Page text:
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Parties to settle out of court over detained vessel

By Kayode Matthew

The Federal Ministry of Justice and the Police have agreed to an out of court settlement in the suit filed by the owners of a foreign vessel, M T Pentagrum which was said to have been wrongfully detained for two years and subsequently suffered damage as a result of neglect.

The vessel’s owners, in a suit filed at a Federal High Court Lagos are claiming $20 million for the replacement value of the vessel while the Justice Ministry in its own investigations assessed the value at $15 million to $20 million.

The Ministry of Justice has therefore requested the Ministry of Transport and in particular the Nigerian Maritime Administration and Safety Agency “to ensure the verification of the plaintiffs’ claim and assess the past and current value of a European built vessel with the specifications similar to the plaintiffs’ vessel.  This will enable the Government arrive at a just and fair position in the matter”.

The relevant organs of government responsible for advising on appropriate value of the vessel are however delaying the move to immediately settle the matter out of court.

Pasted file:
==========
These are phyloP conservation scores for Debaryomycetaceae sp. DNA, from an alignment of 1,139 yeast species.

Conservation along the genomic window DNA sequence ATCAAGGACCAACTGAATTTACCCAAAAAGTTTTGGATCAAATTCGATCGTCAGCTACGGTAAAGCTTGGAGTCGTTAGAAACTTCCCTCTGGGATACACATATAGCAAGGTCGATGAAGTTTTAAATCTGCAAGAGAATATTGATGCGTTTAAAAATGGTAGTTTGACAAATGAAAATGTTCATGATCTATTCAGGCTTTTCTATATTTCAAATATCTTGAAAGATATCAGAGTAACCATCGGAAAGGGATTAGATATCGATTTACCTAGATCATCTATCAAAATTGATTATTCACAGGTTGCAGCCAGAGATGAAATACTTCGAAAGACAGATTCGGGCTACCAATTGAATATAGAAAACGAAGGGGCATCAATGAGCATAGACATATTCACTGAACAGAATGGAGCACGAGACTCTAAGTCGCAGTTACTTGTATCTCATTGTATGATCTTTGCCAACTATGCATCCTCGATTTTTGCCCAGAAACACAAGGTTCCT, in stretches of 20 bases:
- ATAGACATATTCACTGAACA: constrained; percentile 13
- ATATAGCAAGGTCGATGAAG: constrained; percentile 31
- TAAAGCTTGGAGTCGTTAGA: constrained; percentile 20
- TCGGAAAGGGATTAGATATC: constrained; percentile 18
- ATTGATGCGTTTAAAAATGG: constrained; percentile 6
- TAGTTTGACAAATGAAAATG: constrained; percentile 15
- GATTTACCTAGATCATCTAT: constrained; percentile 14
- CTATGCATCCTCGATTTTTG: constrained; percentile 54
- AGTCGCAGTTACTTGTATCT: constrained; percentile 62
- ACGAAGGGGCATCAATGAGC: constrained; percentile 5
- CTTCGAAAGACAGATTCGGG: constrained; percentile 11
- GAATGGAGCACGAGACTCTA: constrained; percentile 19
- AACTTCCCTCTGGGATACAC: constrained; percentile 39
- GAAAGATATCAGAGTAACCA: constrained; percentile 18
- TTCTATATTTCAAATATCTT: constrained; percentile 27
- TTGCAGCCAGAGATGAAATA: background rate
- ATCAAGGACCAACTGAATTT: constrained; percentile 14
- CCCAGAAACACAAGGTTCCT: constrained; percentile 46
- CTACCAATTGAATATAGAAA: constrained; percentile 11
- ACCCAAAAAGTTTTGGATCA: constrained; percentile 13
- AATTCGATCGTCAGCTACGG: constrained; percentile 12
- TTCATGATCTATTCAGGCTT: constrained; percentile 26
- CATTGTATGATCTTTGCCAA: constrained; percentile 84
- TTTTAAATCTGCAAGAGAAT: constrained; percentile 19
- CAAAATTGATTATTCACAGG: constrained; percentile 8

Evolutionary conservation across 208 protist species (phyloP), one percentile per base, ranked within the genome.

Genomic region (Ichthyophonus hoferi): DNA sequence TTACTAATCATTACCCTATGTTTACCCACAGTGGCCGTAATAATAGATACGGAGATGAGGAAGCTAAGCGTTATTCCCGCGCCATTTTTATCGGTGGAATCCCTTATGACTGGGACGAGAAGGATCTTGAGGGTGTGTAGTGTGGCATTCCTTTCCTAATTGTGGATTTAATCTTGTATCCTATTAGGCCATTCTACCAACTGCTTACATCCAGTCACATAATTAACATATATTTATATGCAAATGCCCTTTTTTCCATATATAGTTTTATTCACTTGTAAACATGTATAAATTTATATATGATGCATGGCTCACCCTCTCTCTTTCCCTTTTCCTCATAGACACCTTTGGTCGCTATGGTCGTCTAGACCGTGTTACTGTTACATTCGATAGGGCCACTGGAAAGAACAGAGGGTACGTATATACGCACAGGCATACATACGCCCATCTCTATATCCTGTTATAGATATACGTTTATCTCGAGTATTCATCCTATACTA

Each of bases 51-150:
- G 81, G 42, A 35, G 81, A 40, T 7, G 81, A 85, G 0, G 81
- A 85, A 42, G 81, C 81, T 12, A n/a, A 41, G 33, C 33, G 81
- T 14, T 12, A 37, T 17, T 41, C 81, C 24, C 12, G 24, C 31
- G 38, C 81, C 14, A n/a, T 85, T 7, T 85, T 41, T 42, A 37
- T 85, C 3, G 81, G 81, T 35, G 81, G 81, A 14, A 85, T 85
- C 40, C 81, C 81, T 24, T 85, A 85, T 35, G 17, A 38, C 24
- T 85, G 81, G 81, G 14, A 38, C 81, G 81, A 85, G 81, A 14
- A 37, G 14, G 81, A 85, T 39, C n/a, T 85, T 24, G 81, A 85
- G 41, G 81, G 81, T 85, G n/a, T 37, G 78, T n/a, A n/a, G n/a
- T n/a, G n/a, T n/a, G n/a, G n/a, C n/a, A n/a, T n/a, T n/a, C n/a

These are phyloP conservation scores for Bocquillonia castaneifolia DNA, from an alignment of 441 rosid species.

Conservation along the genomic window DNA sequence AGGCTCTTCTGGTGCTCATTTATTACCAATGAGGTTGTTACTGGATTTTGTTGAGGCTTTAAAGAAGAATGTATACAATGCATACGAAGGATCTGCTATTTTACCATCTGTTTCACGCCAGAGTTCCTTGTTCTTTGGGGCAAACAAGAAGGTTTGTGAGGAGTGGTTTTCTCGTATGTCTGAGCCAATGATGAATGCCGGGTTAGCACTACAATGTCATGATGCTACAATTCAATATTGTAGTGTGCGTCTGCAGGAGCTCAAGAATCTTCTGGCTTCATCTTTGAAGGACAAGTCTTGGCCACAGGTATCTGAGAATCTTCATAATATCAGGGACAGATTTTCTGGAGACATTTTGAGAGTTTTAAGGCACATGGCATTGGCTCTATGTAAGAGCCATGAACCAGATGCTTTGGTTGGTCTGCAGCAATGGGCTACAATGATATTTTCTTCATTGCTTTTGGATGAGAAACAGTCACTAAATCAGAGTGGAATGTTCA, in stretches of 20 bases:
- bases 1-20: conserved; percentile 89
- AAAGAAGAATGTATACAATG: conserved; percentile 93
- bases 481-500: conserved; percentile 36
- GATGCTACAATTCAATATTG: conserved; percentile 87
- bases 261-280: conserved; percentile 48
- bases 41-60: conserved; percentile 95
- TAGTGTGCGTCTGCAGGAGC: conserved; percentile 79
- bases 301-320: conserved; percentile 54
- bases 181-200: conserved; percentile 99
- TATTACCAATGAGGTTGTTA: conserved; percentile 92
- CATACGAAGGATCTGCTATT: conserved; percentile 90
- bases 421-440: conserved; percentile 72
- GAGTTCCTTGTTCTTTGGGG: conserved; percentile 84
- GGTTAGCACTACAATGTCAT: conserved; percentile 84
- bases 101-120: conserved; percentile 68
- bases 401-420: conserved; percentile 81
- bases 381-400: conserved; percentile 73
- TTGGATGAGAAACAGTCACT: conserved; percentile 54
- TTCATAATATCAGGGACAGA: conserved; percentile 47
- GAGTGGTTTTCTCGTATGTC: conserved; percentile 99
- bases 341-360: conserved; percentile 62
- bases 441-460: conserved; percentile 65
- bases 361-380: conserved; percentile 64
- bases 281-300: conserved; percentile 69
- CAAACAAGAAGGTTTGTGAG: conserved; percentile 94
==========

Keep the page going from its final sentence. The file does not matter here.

The vessel was said to be outside Nigerian territorial waters sometime in March 2004 when it developed an electrical fault causing it to send a distress signal which was responded to by men of the Nigerian Navy who towed the vessel into Nigerian Territorial waters.

The Navy on April 21 2004 later accused the vessel of entering Nigerian waters illegally and without lights and detained both the vessel and the crew members for seven months before handing them to the police.

Despite the legal advice of the Rivers State Director of Public Prosecutions (DPP) that the ship and its crew had no case to answer and the judgment of a Federal High Court Port Harcourt on October 4 2005 which ordered their release, they were not released until May 16 2006 by which time the vessel had suffered substantial damage and depreciation in its value


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